BEETHOVEN & RAVEL
Inna Faliks, Piano
Navona Records 6352
It is curious to find Beethoven in 1825 crafting miniatures for the piano, so soon after his masterpieces Missa Solemnis (Op.123) and Ninth Symphony (Op.125), and before his late great string quartets (Op.127, 130 to 135). If truth be told, his Six Bagatelles (Op.126), which appear like shavings from a master’s work bench, are of a pithy and autumnal quality not unlike the shorter movements from his late piano sonatas (Op.101, 109 and 110). These are the foundation of Ukraine-born American pianist Inna Faliks’ recital album, where she invites six of her UCLA colleagues to compose responses to each of the Bagatelles.
Each new work precedes the original in the recordings. These are interesting by imaginatively transforming melodies, harmonies and rhythms, adding new asides and offering insights, while retaining some form and spirit of the originals. In Peter Golub’s Bagatelle, the original (No.1) is immediately recognisable before whimsically going off on a tangent. Tamir Hendelman’s etude-like Bagatelle uses a recurrent 4-note motif of the original (No.2), transforms and toys with it like a spinning top.
Richard Danielpour is arguably the most recognisable name among the six composers. His Childhood Nightmare begins innocently enough, with the Cantabile e grazioso description of the original (No.3) working itself into something darker and more sinister. The insistent earworm that is Beethoven’s Bagatelle No.4 is worked to perfection in Ian Krouse’s Etude 2A – Ad Fugam on a Non-Octave-Replicating Mode, the title of which is almost self-explanatory. Mark Carlson’s Sweet Nothings is a bluesy musing on the genteel original (No.5), a cantabile in stark contrast with the funhouse distorting mirrors of David Lefkowitz’s Bagatelle (after No.6), which brings the cycle to a scintillating close.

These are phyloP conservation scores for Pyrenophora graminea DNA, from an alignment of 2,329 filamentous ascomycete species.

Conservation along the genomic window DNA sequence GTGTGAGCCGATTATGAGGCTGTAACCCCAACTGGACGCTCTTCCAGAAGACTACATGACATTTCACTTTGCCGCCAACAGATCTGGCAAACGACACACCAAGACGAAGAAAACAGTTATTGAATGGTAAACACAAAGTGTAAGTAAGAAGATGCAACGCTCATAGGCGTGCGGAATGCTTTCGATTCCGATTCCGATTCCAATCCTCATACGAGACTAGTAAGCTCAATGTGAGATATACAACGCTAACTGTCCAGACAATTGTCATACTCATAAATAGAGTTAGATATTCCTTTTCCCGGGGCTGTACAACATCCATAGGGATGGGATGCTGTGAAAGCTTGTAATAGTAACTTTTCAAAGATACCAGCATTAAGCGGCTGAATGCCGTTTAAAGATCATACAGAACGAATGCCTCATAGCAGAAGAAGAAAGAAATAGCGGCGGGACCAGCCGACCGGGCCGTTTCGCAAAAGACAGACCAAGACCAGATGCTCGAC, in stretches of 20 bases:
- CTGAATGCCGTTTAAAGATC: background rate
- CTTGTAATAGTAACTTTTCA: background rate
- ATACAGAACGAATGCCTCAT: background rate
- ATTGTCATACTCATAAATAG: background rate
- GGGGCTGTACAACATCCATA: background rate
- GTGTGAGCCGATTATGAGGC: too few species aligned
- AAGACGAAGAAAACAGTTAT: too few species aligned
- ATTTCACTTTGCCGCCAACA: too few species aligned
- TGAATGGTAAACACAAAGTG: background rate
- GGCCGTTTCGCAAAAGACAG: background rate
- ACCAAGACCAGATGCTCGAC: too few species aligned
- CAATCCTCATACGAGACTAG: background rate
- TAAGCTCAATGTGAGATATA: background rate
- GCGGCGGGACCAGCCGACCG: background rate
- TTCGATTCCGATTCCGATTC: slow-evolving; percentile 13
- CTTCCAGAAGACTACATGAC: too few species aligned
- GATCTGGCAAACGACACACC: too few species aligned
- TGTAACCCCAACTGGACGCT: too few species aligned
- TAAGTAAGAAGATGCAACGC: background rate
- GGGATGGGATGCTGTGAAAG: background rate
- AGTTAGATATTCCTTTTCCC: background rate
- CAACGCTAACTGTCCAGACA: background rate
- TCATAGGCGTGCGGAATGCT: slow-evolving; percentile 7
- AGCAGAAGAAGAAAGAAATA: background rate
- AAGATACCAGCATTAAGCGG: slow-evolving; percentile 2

Another semi-recital takes place with three works, also commissioned by Faliks, inspired by Ravel’s masterpiece Gaspard de la nuit. Listeners would already be familiar with the triptych (not included on the disc) and might recognise the responses taken in the new creations even if nothing from the original is quoted. Responding to Ondine, Paolo Prestini’s Variations on a Spell comprises two movements. Water Sprite relives the fluid realm without obvious Lisztian influences, while Bell Tolls – Golden Bees, essentially a funeral march, already looks ahead to the bleakness of Le Gibet.
Timo Andres’ Old Ground, at over 15 minutes, is the longest and most minimalistic piece in the collection. A tolling ostinato rhythm pervades its entirety, casting a hypnotic spell but without the fear and dread of the original. The iconic first three notes of Scarbo are alluded to in Billy Childs’ Pursuit, a coruscating number that evokes genuine edginess, described by the composer like “a black man is being pursued by a slave catcher, KKK lynch mob or modern day police”. Inna Faliks is a brilliant pianist whose instinctual approach to music, makes these new works relevant, and just as importantly, come to live.
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